As I approach, I see the grill’s between me and the cook and there’s about a dozen sausages browning and sizzling on it. I’m looking at the sausages and the cook’s looking at me. I have no idea what I’m seeing. I recognize Kielbasa, but that’s about it. These are not Food Lion sausages. They’re fat and heavy oozing grease and goodness through cracked browned casings. I break the ice. Pointing at a promising one I ask, “What’s that?”


“That a bratwurst?” I ask pointing at another.

“No. that’s Easter sausage, that one’s a brat.”

“How ‘bout that?” I ask, gesturing at a lighter colored one.


I give up. Shrugging, “What’s your favorite?”

“Easter.” He’s grinning now. Clearly enjoying this.

“Ok, I’ll take your word for it. Easter it is.”

“Sauerkraut? Fries?”

“Yep, yep.”

He shovels a heaping mass of sauerkraut from a metal pot the size of a water bucket into a skillet and tosses that on the grill. It’s got a yellowish/orange tinge unlike any sauerkraut I’ve ever seen before. 

“Guess this is your first time here. Should come back at night.” He’s dropping a basket of fries into the fryer. “More people. Different menu. They have a dish called Goulash you really should try.” Odd to hear a cook in a place like this talking about Goulash like it’s something novel and glamorous.

“I’d like to but I’m just passing through. Gettin' some lunch, then I’m gone.”

“Too bad, they have live music here alla time. Tuesday through Sunday. Jazz, mostly. Old time jazz. New Orleans and like that.” 

Looking past him I can see a whole other room back beyond the cooking area. Fully stocked bars and tables in the same dark wood. The place is far bigger than you’d think from the street.

“I pay you or at the bar?”

“Me. It’s nine bucks.”

I slip him a ten and a single. He grabs two of those red and white gingham printed cardboard trays and doubles them up so they won’t leak. The sauerkraut goes on one side and the fries on the other. The sausage lands on top. He hands it to me. I hesitate when I see there’s no roll. Cook points to one side and says, “Utensils, ketchup and mustard. Enjoy.”

There’s about four different kinds of mustard in metal bowls. I take a spoonful of the reddish colored one and slather it along the sausage. Probably has some red horseradish in it I figure. Grab plastic utensils and head back to the barroom with the hot redolent cardboard going moist in my hand.

Back at my seat I drop that exquisite steaming aromatic mass onto the bar. I live for these moments. The dark coziness of the room and the anticipation of that sausage with exotic kraut makes me all warm and contented. I just sit here for a moment holding my plastic knife and fork, soaking it all in and wishing for some music.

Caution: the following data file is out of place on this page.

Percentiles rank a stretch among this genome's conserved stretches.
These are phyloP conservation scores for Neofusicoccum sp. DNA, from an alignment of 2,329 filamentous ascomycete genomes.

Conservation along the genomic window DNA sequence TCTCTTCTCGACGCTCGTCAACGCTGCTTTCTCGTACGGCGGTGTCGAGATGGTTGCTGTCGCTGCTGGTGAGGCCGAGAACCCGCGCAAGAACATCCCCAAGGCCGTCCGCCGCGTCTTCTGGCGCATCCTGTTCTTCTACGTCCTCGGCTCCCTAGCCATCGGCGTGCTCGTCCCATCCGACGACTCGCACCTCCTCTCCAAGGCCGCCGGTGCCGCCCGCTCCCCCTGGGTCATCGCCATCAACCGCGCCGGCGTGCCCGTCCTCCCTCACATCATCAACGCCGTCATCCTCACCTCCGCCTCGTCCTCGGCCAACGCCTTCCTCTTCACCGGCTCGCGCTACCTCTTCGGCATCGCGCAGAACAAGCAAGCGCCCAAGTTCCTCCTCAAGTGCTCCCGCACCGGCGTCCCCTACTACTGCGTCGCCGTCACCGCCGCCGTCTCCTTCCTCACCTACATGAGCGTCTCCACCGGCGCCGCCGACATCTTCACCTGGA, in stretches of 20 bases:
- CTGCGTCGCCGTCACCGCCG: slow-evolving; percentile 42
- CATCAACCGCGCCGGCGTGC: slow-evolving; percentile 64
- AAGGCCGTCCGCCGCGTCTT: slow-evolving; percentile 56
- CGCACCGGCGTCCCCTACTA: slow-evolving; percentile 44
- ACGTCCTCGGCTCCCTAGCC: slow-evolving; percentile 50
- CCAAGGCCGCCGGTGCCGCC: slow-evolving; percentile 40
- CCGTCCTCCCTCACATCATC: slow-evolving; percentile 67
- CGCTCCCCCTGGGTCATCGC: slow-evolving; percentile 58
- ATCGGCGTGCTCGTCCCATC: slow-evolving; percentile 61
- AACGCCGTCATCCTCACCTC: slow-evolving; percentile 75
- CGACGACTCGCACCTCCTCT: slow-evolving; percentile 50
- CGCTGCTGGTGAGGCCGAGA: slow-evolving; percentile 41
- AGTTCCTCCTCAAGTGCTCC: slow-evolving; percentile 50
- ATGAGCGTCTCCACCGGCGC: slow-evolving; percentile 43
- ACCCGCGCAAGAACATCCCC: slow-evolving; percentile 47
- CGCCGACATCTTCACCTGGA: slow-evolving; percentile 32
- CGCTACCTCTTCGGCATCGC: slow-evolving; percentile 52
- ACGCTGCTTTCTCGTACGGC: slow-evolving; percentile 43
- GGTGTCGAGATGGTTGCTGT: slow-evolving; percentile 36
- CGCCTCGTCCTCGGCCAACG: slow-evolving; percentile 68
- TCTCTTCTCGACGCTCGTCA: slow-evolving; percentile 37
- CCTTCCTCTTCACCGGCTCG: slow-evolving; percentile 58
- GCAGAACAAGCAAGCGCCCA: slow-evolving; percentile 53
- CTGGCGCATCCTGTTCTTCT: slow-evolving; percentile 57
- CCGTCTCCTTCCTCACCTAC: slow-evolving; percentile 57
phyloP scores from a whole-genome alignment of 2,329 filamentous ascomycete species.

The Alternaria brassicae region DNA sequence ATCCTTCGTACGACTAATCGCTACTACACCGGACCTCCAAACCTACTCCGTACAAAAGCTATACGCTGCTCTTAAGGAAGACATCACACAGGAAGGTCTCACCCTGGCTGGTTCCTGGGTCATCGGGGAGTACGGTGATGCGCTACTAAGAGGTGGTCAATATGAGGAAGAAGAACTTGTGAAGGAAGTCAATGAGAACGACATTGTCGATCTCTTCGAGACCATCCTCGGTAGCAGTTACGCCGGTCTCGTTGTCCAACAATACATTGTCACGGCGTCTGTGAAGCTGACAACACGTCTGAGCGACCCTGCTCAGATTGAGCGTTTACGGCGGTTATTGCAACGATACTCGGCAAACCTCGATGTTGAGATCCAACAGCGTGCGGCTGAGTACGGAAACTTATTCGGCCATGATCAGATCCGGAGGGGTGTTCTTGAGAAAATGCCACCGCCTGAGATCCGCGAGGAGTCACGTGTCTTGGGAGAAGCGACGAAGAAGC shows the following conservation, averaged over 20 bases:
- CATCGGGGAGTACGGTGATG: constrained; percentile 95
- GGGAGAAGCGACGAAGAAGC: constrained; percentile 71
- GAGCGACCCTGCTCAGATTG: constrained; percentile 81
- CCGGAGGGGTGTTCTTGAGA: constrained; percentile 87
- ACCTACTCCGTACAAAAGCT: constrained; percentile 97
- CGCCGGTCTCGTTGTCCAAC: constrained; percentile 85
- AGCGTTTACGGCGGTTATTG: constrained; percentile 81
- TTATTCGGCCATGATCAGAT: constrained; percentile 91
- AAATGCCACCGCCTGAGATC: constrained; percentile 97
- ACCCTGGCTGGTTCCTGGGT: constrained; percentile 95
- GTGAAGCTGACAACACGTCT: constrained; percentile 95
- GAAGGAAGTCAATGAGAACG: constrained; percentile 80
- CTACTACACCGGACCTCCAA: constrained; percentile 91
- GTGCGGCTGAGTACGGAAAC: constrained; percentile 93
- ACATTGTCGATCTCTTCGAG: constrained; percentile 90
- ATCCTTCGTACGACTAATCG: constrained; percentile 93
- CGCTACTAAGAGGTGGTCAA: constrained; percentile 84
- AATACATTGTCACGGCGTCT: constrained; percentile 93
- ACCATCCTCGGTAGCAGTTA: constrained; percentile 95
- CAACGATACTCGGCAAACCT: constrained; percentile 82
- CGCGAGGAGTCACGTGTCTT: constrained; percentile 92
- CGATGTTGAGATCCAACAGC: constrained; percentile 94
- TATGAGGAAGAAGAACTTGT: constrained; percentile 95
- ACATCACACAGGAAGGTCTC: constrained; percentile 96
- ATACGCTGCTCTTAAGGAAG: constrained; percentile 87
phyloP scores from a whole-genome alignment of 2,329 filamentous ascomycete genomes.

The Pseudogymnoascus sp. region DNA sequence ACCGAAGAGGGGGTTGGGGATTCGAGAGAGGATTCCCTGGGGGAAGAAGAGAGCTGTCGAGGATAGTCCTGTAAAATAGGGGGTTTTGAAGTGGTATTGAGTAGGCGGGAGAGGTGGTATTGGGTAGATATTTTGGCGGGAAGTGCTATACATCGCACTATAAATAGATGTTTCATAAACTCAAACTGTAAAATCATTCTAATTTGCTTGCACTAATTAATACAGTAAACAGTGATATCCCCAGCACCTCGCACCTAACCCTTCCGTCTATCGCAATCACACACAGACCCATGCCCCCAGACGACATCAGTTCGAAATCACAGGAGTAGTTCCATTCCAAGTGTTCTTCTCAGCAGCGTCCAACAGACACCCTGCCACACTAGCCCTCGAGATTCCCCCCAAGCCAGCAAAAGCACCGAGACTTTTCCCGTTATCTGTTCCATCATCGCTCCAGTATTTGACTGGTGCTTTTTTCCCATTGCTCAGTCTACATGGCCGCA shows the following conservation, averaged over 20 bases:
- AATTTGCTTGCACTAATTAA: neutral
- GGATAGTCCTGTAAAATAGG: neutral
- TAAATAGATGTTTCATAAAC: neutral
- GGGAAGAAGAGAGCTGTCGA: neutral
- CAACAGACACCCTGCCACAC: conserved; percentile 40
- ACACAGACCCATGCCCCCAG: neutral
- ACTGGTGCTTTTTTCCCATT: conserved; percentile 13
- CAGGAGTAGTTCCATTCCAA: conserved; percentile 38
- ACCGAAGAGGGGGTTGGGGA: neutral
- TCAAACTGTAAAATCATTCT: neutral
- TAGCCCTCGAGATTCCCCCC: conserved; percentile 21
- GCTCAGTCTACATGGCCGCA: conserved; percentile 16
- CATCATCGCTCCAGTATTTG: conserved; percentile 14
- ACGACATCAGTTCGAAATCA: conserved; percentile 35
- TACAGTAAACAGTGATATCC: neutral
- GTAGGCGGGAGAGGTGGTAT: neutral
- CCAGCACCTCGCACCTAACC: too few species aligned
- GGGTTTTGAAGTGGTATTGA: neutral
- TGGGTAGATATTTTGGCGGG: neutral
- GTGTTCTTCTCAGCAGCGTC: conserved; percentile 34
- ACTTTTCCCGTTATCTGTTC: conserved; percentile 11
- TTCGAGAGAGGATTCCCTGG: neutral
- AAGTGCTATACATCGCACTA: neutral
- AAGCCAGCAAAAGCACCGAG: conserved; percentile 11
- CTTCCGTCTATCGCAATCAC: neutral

The barkeep materializes and interrupts my reverie. “You wanna use real utensils?” He asks kind of sheepishly as he proffers the metal ones. They’re wrapped in a cloth napkin and he’s shoving them at me.

“Uh, yeah. Ok.” I reach for them without thinking and never really break my focus off the food. I snatch a fry. It’s hot and crunches when I bite into it. It’s a pretty thick fry. Not a steak fry, but bigger than a McDonald's one. About as fat as a Sharpie. Probably went frozen into the oil because it’s crispy on the outside and still soft inside. Good and salty. Perfect.

I’m saving the sausage. I go for the kraut next. It looks soooo weird. Clearly has turmeric in it. Probably paprika, too. What am I saying? Of course it’s paprika. Where the hell am I? Good hot Hungarian paprika. I had paprika like this in Budapest back in ’05. Even brought some home. Unmistakable. Garlic, too. The kraut’s hot, sweet, spicy and vinegary all at the same time. I’m in heaven.

Finally I drive my fork into the sausage and it spits oily sausage juice all over my French fries. I’m smiling. This is freakin’ awesome. And I found it by accident! I’m cutting the meat into little pieces and forking their wonferfulness into my mouth one at a time so it lasts longer. More than halfway through the fries, they’re still crunchy except for the wet spots where the sausage or kraut leaked onto them. And that’s ok because it just adds flavor.

Soon. Far too soon, I have to stop. Because I just can’t eat any more. It’s only some fries that are left. I figured out long ago that you finish the meat first, the veggies second and the potatoes last because they’re the cheapest and if you’re paying for that meat you sure as hell better eat it all and who cares about a bunch of damn potatoes anyway (even if they’re perfectly crunchy salty and fat as a Sharpie)?

I take a last slurp off the Coke and look at the check. A dollar fifty for the soft drink. I leave some cash on the bar, wave at the bartender and head for the door. I’m coming back here some day when it’s ok to have a few beers. Yeah. McDonalds has its place, but it’s not here and it’s not now.